Full Great Dane Painting Video (breakdown below)
In this post, I’ll walk through what I’m doing when painting black dogs in more detail. Check out the video for a 3-minute demonstration!
As with most animal paintings, everything starts with getting the anatomy right first and—then progressing through the different values. In oils, you usually start with darks and then go lighter and lighter, and this portrait is no exception.
Learn more about Zann’s pet portraits >
Starting with the Sketch & Background for this Great Dane Painting
First, let’s take a look at the sketch of Buddy.
To start off, I’m pretty loose.
I don’t use projection or tracing to do a paint by numbers outline or anything, so you can see I’m constantly correcting where I think the edges of this Great Dane puppy are.
Next up, I’ll fill in the background. That way, our pup can be painted on top.
I like to use neutral colours for my pet portrait backgrounds— it keeps the focus on the subjects, and all dogs naturally have neutral tones in their coats. With black dogs, this means the reflective highlights in their fur is some of the most colourful areas in the whole painting!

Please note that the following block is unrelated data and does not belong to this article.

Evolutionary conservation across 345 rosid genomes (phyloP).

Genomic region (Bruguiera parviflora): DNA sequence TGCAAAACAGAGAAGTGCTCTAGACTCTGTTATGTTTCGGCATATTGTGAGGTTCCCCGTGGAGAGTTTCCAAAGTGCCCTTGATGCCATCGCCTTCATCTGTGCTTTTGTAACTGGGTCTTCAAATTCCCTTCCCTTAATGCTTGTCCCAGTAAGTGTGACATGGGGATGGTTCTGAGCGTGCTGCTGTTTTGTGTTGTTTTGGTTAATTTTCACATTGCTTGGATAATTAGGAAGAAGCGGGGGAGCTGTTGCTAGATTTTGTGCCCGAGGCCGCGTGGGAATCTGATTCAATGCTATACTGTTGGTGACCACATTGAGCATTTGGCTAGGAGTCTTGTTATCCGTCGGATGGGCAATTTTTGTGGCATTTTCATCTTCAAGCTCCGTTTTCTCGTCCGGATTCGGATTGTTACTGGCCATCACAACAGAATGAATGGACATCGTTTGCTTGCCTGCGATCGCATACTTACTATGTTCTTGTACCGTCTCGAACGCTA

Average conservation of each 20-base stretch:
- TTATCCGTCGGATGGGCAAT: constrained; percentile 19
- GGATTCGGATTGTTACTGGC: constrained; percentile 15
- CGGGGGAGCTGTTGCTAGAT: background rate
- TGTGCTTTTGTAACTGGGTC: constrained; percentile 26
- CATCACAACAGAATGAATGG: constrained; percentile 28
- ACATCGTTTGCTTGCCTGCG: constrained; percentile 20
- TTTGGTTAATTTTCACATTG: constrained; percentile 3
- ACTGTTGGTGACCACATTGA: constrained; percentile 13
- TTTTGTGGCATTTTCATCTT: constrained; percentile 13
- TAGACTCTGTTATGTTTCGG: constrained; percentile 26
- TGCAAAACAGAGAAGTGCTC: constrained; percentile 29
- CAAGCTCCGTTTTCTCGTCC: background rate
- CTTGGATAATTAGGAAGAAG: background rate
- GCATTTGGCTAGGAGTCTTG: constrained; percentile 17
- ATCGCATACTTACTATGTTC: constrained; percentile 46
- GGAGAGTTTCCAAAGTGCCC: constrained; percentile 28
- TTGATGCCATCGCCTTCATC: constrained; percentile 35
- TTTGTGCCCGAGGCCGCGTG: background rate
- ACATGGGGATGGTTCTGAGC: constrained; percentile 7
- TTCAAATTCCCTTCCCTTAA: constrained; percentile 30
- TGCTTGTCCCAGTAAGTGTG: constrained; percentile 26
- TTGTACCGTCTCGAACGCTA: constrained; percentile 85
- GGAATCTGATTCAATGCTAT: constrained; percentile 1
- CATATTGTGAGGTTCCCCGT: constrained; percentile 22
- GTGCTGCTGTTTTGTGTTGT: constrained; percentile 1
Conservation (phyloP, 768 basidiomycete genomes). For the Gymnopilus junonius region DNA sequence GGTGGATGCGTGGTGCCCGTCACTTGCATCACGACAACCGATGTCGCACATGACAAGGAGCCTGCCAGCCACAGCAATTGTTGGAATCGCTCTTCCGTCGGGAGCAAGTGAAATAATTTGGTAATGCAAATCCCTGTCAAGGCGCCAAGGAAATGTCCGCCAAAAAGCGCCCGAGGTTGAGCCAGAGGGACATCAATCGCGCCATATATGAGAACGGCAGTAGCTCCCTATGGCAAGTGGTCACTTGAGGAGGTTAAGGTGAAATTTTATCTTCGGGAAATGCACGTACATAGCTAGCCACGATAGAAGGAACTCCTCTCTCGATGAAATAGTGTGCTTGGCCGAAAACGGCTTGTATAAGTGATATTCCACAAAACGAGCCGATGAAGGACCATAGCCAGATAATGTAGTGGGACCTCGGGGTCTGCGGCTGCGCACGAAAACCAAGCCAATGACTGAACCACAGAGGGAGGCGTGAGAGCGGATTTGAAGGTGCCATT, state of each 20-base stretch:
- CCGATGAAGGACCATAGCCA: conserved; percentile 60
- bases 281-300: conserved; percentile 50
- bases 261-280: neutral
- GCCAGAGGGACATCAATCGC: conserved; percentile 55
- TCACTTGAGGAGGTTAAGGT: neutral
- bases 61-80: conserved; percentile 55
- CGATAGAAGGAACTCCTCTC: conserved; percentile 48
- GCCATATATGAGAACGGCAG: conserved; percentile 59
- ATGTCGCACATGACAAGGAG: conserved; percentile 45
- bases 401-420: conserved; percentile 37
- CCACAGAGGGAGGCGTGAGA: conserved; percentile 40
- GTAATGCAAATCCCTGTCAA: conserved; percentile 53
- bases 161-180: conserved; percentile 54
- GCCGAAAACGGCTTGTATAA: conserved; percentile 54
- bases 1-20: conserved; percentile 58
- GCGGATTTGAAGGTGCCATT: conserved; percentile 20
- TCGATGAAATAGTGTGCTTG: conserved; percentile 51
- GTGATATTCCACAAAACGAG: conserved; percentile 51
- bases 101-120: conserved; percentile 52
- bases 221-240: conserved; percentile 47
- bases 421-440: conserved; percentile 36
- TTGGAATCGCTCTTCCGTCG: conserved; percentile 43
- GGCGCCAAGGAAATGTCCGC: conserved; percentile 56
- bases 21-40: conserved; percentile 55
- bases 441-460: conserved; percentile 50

Below, you can see what the piece looks like after this stage.
Working Dark to Light Painting Black Dogs' Fur
This part of the portrait process is easier to see in a video.
Basically I’m starting with black paint and a large brush and filling in shadows. I’m not worrying much about details because those will come later.
Finishing the Great Dane Puppy Painting with Highlights & Details
Finally, adding fine details like individual hairs makes the piece sparkle.
And for this last step, I use a smaller brush.
When painting black dogs and other dark fur, the texture and multicoloured highlights are achieved by alternating between deepening shadows and adding bright highlights. These small details draw your eye to lifelike details all around the dog’s face and eyes.
This portrait of Buddy is just over life-sized, at 24″ x 30″. As you can see, this size looks wonderful on the wall!